Another major point Recanzone made was the importance to have redundancy in the backhaul and regional distribution. If everything depends on La Veta as a distribution point, and that area goes down, everyone goes down, he explained.

Recanzone commended REC and Jade for accomplishing some redundancy.

He said it was a shame that instead of working together to use existing networks and piece them together, companies in the past have not cooperated, which has meant that some fiber optics have been laid almost on top of others.

“One of the most frustrating things I find about the San Luis Valley,” he said, “is La Veta Pass where I know are three separate fiber networks that run on that road and I think there’s a fourth one there for the National Security Agency. It’s an inefficient build.”

He said customers might not realize how capital intensive building infrastructure can be.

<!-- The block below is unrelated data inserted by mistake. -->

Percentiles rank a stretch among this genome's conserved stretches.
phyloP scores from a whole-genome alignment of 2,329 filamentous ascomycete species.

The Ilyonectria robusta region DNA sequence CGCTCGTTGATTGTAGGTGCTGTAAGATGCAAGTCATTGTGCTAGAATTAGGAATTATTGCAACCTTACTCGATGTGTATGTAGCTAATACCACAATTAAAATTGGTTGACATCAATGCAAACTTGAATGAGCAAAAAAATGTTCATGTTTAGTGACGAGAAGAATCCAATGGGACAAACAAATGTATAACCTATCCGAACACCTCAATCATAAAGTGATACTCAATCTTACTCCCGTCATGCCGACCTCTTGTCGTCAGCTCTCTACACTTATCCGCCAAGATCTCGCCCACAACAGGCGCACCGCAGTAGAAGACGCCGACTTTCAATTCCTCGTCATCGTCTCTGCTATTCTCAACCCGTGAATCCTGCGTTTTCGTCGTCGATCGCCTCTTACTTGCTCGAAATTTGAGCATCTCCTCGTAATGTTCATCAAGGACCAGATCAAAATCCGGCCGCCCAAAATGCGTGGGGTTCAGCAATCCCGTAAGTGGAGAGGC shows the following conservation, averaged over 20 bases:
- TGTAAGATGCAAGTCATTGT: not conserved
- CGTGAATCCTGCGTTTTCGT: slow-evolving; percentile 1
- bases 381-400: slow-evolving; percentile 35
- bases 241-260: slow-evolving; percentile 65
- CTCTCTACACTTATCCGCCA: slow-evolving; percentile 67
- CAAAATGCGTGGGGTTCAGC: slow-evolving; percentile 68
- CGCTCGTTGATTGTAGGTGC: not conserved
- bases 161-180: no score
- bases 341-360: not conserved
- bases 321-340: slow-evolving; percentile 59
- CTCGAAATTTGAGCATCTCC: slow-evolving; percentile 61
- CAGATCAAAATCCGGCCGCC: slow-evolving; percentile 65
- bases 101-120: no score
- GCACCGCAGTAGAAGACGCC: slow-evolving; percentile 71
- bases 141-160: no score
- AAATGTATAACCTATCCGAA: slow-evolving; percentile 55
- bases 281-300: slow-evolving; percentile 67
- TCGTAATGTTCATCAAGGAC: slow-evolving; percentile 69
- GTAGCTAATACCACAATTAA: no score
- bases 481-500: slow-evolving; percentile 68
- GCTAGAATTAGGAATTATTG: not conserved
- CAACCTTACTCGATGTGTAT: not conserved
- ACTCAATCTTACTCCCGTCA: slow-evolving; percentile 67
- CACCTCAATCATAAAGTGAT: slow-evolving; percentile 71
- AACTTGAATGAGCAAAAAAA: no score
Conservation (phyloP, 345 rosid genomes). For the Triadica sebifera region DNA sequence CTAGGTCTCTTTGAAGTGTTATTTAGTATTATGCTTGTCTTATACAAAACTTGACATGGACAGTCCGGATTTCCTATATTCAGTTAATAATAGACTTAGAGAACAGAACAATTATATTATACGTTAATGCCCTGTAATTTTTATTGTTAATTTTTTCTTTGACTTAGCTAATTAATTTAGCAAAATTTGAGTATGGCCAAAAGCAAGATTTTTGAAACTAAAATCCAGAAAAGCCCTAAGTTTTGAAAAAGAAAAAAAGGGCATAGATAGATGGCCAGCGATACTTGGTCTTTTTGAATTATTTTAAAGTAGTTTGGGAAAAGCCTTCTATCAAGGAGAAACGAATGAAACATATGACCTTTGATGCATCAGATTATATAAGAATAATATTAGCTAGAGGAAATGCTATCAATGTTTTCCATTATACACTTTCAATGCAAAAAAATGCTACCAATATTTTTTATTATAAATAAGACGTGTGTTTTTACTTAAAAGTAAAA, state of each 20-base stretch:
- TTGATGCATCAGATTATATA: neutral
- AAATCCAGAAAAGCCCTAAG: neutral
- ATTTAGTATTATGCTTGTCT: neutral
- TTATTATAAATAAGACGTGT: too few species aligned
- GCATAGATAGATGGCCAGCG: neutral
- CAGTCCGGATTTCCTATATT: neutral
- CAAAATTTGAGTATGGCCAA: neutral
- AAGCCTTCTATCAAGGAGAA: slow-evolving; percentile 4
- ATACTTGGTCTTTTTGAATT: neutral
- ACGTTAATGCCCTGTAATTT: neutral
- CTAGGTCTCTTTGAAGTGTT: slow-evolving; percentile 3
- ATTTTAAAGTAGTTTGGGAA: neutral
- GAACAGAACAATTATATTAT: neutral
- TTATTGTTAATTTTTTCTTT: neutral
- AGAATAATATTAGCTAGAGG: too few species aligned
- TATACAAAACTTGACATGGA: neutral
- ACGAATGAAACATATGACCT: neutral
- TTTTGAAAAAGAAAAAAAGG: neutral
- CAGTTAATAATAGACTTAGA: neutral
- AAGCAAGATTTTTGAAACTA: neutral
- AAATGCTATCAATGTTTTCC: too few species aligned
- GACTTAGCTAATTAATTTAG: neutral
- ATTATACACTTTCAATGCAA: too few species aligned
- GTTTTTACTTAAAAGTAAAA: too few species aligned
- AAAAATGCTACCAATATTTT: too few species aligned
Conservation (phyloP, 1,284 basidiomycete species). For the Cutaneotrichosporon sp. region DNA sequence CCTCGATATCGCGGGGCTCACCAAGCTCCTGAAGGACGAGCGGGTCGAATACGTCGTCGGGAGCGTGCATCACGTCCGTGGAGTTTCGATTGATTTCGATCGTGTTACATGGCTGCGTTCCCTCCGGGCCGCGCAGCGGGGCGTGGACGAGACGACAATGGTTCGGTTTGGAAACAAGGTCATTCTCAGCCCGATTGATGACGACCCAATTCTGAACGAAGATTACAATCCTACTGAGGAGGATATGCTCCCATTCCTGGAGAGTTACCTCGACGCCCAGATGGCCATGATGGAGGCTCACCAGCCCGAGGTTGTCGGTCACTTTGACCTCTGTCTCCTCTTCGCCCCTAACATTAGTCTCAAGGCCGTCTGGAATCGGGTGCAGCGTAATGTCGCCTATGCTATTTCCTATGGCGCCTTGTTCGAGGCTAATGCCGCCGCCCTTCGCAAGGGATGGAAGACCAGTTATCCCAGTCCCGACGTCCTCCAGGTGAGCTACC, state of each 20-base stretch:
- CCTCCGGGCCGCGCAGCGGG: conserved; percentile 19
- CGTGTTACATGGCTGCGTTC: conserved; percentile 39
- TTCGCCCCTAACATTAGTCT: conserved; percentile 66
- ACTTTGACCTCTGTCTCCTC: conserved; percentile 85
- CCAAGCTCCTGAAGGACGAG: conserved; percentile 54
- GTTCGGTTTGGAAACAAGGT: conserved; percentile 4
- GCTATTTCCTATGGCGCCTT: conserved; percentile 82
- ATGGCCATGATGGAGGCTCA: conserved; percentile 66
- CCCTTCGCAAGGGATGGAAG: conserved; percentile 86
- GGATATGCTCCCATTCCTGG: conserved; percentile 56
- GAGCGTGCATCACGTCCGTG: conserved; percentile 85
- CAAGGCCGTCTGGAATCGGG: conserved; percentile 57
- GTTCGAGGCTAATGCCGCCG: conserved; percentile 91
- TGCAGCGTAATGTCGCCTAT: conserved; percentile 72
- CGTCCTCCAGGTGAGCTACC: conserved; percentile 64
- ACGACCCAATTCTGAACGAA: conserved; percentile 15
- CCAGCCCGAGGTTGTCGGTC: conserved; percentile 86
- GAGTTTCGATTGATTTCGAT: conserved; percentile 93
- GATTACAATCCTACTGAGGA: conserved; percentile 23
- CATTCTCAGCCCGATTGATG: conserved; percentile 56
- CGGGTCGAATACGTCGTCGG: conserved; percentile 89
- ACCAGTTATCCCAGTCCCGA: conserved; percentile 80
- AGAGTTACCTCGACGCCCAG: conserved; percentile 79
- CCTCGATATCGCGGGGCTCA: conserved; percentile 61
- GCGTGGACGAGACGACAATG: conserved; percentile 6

“It is not cheap to do this.”

For example, to bring a fiber optics network into the City of Alamosa would cost $1,100 per every single address to construct that network and $1,100 additionally to connect each subscriber to that network. Multiplying $2,200 per address, “you are talking substantial capital expenditure,” he said.

Rio Blanca County, which had lower grades than the Valley, was fortunate to have a pot of oil and gas money it could use to build broadband infrastructure, and it now has high quality broadband available to every single address in the county.

Since the Valley does not have excess funds like that, it will have to seek as many grant sources as possible, Recanzone said, such as DOLA grants.

He concluded, “The cream of the crop solution, the number one thing that you should do is regionally build infrastructure with multiple competing providers. Is there a path to make that happen in the Valley? You have to create your own model.”